The suspended 34-hour restart provision of the truck driver Hours-of-Service rule could be reinstated as soon as Sept. 30, but is unlikely to be reinstated until next year.
Legislation enacted last year put a hold on the 34-hour provision pending a report issued by the Federal Motor Carrier Safety Administration (FMCSA). Specifically, the legislation said that the 34-hour restart provision could not take affect before Sept. 30, 2015; after that date, the provision will take affect once FMCSA issues its report. Until that report is issued, however, the 34-hour restart provision will remain suspended.
Once the 34-hour restart provision takes effect, truck drivers again would be forced to include two 1 a.m. to 5 a.m. periods during a 34-hour restart period and further would be limited to using the restart just once a week.
FMCSA assistant administrator and chief safety officer Jack Van Steenburg said FMCSA will wait for Congress to review the report and will not act on its own to reinstate the rules, according to published reports. Speaking at the 2015 Intermodal Expo, Van Steenburg said a report will be submitted to Congress by February 2016.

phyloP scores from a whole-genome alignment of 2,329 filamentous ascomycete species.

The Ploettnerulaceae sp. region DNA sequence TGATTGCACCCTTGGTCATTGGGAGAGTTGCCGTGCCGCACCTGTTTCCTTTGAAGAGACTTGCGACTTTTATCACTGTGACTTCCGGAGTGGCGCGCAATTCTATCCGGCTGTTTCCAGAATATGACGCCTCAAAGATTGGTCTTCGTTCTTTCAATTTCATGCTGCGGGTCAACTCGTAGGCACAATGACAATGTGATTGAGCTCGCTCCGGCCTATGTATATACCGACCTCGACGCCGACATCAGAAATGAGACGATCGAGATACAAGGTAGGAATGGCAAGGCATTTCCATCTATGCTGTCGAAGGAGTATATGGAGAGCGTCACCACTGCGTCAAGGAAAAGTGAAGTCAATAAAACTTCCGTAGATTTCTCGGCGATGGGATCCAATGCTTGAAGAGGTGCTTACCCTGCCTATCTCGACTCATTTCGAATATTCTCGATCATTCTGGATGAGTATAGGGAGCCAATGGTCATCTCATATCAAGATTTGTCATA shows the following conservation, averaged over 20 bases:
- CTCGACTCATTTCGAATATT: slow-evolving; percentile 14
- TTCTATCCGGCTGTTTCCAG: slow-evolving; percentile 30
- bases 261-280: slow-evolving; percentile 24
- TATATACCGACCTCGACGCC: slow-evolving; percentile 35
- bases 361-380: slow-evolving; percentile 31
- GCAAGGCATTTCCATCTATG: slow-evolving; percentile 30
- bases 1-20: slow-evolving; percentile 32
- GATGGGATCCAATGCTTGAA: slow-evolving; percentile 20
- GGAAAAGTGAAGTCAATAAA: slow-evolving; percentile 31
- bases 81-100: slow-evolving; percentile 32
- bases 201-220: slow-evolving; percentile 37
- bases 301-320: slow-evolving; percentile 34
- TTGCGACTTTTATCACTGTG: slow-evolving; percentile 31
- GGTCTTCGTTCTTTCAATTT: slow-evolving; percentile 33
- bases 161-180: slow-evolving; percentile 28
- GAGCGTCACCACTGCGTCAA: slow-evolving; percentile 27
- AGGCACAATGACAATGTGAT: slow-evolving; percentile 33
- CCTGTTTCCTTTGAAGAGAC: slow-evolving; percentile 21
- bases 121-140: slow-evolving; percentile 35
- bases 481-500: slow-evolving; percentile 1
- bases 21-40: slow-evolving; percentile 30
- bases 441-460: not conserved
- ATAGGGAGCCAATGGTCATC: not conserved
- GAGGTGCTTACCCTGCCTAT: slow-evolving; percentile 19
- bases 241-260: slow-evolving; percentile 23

FMCSA spokesman Duane DeBruyne said FMCSA is still in the data collection phase of the study, which is being conducted by the Virginia Tech Transportation Institute, according to published reports. DeBruyne said the agency hopes to provide an update on the study schedule soon.
Congress temporarily suspended the 34-hour restart provision last December in an appropriations bill and directed FMCSA to study the operational, safety, health and fatigue aspects of the new restart provisions compared with prior law. Both the House and Senate are currently considering legislation that would preclude the 34-hour restart provision from taking effect unless the FMCSA's report concludes that the provision enhances safety significantly compared with the previous hours-of-service rule that was in place. This legislation, which President Obama opposes, is unlikely to become law.
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